Cleaning up hydrogen production
Hydrogen-fueled vehicles could be an important step toward a cleaner planet. They emit no chemicals other than water vapor, and may help reduce harmful carbon dioxide and air pollution levels. But while hydrogen is one of the most abundant elements on the planet, it has been costly to isolate without relying heavily on fossil fuels.
A team of researchers led by Oregon State University used beamlines 9-BM and 4-ID-C at the APS to test ways scientists can use catalysts to improve efficiency of hydrogen production process using cleaner, greener energy. Catalysts are substances that increase the rate of a chemical reaction without undergoing any permanent chemical change. The new catalysts were 150 times as efficient as the original structures they were adapted from, and close to three orders of magnitude better than the common commercial catalyst, iridium oxide. This significantly reduces the cost of producing hydrogen, which means it is closer to it realizing its potential as an abundant, affordable and reliable clean energy solution.
Striking gold to produce fewer carbon emissions
Scientists are working to reduce damaging carbon monoxide emissions by learning about the chemical reactions that occur inside the exhaust systems of fuel-burning vehicles. Those reactions often use gold as a catalyst. While large amounts of gold are inert, tiny particles of it are an active catalyst in the oxidization of carbon monoxide, a reaction that changes it into carbon dioxide. Understanding how this catalysis works is the first step to optimizing, improving and ultimately controlling or limiting carbon monoxide emissions.
A research team led by scientists from the Brazilian Synchrotron Light Laboratory (LNLS) brought synthetic gold particles with imposed chemical defects to study at beamline 34-ID-C at the APS. The beamline specializes in taking pictures of samples as they undergo reactions — changes in temperature, for instance, or increased pressure — in real time. In this case, the gold nanoparticles were used to oxidize carbon monoxide and the scientists captured changes in the crystalline framework of the particles as the reaction was happening. The result? A new understanding of the way these nanoparticles experience catalytic reactions.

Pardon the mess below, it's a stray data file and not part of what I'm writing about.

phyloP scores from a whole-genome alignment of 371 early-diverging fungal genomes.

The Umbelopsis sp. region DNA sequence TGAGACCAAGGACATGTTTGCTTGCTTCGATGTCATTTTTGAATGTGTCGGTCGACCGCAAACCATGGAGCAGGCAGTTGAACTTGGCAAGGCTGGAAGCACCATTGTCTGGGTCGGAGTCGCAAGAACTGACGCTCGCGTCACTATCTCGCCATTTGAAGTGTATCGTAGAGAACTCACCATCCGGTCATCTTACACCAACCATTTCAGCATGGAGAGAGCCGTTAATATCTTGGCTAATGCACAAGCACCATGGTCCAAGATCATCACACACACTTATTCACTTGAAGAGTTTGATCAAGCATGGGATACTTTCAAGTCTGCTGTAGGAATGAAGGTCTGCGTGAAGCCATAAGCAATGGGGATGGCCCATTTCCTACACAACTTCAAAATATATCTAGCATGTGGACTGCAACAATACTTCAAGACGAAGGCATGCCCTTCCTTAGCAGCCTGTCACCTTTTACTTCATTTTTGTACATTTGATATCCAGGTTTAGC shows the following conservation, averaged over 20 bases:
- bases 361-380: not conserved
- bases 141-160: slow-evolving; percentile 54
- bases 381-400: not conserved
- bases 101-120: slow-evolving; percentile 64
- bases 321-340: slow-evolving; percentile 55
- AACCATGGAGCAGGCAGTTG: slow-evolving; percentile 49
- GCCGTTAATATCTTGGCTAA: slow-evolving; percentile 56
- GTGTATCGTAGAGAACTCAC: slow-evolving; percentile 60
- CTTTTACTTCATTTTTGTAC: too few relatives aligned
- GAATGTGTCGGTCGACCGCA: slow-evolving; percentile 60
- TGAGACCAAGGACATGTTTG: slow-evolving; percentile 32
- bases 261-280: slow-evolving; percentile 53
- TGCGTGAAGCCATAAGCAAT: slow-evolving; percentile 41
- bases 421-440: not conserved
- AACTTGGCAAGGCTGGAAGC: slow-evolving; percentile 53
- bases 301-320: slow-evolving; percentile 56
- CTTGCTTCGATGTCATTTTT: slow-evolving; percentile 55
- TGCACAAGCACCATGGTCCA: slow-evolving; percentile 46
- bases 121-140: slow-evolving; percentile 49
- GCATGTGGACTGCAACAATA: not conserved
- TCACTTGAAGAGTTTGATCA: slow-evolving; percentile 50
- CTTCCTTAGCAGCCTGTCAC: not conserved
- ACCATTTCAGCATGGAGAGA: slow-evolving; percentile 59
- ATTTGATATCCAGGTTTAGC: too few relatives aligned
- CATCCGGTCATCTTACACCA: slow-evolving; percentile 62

Mighty mouse-brain research
Researchers at the University of Chicago and Argonne used advanced x-ray microscopy techniques at the APS to image an entire mouse brain across five orders of magnitude of resolution. Researchers say this step will bridge the gap between MRI and electron microscopy imaging and uncover new details about the structure of the brain.
The APS uses a type of imaging called synchrotron-based x-ray tomography, which can be likened to a “micro-CT,” or micro-computerized tomography scan. Thanks to the powerful x-ray beams produced by the APS at Argonne, the researchers were able to image the entire mouse brain — roughly one cubic centimeter — at the resolution of a micron, 1/10,000 of a centimeter in roughly six hours.
The “micro-CT” technique provides a clear way to identify changes in the microstructure of the brain when there is a disease or injury present. Researchers are already using this technique to begin exploring important questions in neuroscience. Scientists are looking at the brains of mice that have been genetically engineered to develop Alzheimer’s disease to see if they can trace abnormalities seen with x-rays back to measurable changes in MRI scans, especially in early stages of the disease.